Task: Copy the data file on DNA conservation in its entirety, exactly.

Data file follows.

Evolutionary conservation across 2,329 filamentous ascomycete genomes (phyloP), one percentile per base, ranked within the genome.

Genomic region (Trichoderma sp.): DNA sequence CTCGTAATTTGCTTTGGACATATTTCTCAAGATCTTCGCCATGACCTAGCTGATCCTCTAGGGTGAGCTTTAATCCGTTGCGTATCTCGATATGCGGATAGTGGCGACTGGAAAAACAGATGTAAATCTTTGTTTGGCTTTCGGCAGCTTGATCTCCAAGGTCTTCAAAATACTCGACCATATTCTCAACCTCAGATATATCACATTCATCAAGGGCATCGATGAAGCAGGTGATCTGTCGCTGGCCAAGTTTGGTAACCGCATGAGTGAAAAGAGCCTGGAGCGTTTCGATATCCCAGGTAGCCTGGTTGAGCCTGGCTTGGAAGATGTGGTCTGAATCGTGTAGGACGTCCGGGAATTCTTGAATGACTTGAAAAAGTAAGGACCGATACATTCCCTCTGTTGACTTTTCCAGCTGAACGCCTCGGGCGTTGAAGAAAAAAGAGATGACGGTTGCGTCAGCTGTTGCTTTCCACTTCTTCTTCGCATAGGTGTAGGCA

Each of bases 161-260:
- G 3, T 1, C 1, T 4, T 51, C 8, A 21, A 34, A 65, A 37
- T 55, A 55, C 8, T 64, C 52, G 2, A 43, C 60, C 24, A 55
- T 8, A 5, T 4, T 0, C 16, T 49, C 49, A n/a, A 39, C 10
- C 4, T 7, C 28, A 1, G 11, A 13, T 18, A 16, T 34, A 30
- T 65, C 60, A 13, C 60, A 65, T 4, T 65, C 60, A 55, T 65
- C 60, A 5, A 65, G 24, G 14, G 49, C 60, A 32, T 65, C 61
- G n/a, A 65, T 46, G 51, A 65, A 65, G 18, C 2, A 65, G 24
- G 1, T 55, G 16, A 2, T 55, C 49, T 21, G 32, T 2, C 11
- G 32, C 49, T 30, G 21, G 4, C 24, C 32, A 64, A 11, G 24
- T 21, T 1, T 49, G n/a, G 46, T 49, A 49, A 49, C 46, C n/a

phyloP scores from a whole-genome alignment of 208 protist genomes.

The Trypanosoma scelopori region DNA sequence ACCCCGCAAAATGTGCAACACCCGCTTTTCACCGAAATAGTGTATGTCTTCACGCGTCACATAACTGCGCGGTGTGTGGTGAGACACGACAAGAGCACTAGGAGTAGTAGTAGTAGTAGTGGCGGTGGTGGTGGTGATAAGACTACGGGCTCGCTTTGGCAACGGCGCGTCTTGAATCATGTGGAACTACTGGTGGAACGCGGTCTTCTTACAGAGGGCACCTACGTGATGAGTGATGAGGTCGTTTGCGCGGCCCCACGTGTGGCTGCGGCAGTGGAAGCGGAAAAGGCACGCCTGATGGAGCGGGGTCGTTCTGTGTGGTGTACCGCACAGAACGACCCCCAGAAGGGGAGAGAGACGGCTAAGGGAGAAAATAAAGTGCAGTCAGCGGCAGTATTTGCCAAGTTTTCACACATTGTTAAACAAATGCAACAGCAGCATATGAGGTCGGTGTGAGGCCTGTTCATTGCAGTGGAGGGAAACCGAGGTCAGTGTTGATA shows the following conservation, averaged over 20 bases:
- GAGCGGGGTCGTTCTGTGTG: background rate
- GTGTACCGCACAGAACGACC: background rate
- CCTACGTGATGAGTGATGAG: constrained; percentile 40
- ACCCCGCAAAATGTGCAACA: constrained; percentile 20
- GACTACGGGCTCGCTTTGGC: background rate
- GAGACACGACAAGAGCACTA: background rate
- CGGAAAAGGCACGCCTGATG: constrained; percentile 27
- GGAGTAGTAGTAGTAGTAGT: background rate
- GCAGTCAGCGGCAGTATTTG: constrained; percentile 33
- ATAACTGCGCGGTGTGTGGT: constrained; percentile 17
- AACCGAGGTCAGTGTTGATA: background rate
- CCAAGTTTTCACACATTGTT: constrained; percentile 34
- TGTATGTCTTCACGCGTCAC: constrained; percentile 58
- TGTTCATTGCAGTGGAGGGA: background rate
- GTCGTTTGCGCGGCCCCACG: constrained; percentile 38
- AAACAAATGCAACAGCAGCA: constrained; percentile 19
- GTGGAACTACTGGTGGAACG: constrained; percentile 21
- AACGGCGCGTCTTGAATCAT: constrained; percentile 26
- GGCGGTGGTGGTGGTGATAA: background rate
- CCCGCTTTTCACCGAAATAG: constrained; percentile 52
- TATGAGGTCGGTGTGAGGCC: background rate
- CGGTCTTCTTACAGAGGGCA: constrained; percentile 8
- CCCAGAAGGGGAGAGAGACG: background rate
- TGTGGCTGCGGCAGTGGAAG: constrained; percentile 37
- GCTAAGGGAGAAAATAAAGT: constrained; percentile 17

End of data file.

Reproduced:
Evolutionary conservation across 2,329 filamentous ascomycete genomes (phyloP), one percentile per base, ranked within the genome.

Genomic region (Trichoderma sp.): DNA sequence CTCGTAATTTGCTTTGGACATATTTCTCAAGATCTTCGCCATGACCTAGCTGATCCTCTAGGGTGAGCTTTAATCCGTTGCGTATCTCGATATGCGGATAGTGGCGACTGGAAAAACAGATGTAAATCTTTGTTTGGCTTTCGGCAGCTTGATCTCCAAGGTCTTCAAAATACTCGACCATATTCTCAACCTCAGATATATCACATTCATCAAGGGCATCGATGAAGCAGGTGATCTGTCGCTGGCCAAGTTTGGTAACCGCATGAGTGAAAAGAGCCTGGAGCGTTTCGATATCCCAGGTAGCCTGGTTGAGCCTGGCTTGGAAGATGTGGTCTGAATCGTGTAGGACGTCCGGGAATTCTTGAATGACTTGAAAAAGTAAGGACCGATACATTCCCTCTGTTGACTTTTCCAGCTGAACGCCTCGGGCGTTGAAGAAAAAAGAGATGACGGTTGCGTCAGCTGTTGCTTTCCACTTCTTCTTCGCATAGGTGTAGGCA

Each of bases 161-260:
- G 3, T 1, C 1, T 4, T 51, C 8, A 21, A 34, A 65, A 37
- T 55, A 55, C 8, T 64, C 52, G 2, A 43, C 60, C 24, A 55
- T 8, A 5, T 4, T 0, C 16, T 49, C 49, A n/a, A 39, C 10
- C 4, T 7, C 28, A 1, G 11, A 13, T 18, A 16, T 34, A 30
- T 65, C 60, A 13, C 60, A 65, T 4, T 65, C 60, A 55, T 65
- C 60, A 5, A 65, G 24, G 14, G 49, C 60, A 32, T 65, C 61
- G n/a, A 65, T 46, G 51, A 65, A 65, G 18, C 2, A 65, G 24
- G 1, T 55, G 16, A 2, T 55, C 49, T 21, G 32, T 2, C 11
- G 32, C 49, T 30, G 21, G 4, C 24, C 32, A 64, A 11, G 24
- T 21, T 1, T 49, G n/a, G 46, T 49, A 49, A 49, C 46, C n/a

phyloP scores from a whole-genome alignment of 208 protist genomes.

The Trypanosoma scelopori region DNA sequence ACCCCGCAAAATGTGCAACACCCGCTTTTCACCGAAATAGTGTATGTCTTCACGCGTCACATAACTGCGCGGTGTGTGGTGAGACACGACAAGAGCACTAGGAGTAGTAGTAGTAGTAGTGGCGGTGGTGGTGGTGATAAGACTACGGGCTCGCTTTGGCAACGGCGCGTCTTGAATCATGTGGAACTACTGGTGGAACGCGGTCTTCTTACAGAGGGCACCTACGTGATGAGTGATGAGGTCGTTTGCGCGGCCCCACGTGTGGCTGCGGCAGTGGAAGCGGAAAAGGCACGCCTGATGGAGCGGGGTCGTTCTGTGTGGTGTACCGCACAGAACGACCCCCAGAAGGGGAGAGAGACGGCTAAGGGAGAAAATAAAGTGCAGTCAGCGGCAGTATTTGCCAAGTTTTCACACATTGTTAAACAAATGCAACAGCAGCATATGAGGTCGGTGTGAGGCCTGTTCATTGCAGTGGAGGGAAACCGAGGTCAGTGTTGATA shows the following conservation, averaged over 20 bases:
- GAGCGGGGTCGTTCTGTGTG: background rate
- GTGTACCGCACAGAACGACC: background rate
- CCTACGTGATGAGTGATGAG: constrained; percentile 40
- ACCCCGCAAAATGTGCAACA: constrained; percentile 20
- GACTACGGGCTCGCTTTGGC: background rate
- GAGACACGACAAGAGCACTA: background rate
- CGGAAAAGGCACGCCTGATG: constrained; percentile 27
- GGAGTAGTAGTAGTAGTAGT: background rate
- GCAGTCAGCGGCAGTATTTG: constrained; percentile 33
- ATAACTGCGCGGTGTGTGGT: constrained; percentile 17
- AACCGAGGTCAGTGTTGATA: background rate
- CCAAGTTTTCACACATTGTT: constrained; percentile 34
- TGTATGTCTTCACGCGTCAC: constrained; percentile 58
- TGTTCATTGCAGTGGAGGGA: background rate
- GTCGTTTGCGCGGCCCCACG: constrained; percentile 38
- AAACAAATGCAACAGCAGCA: constrained; percentile 19
- GTGGAACTACTGGTGGAACG: constrained; percentile 21
- AACGGCGCGTCTTGAATCAT: constrained; percentile 26
- GGCGGTGGTGGTGGTGATAA: background rate
- CCCGCTTTTCACCGAAATAG: constrained; percentile 52
- TATGAGGTCGGTGTGAGGCC: background rate
- CGGTCTTCTTACAGAGGGCA: constrained; percentile 8
- CCCAGAAGGGGAGAGAGACG: background rate
- TGTGGCTGCGGCAGTGGAAG: constrained; percentile 37
- GCTAAGGGAGAAAATAAAGT: constrained; percentile 17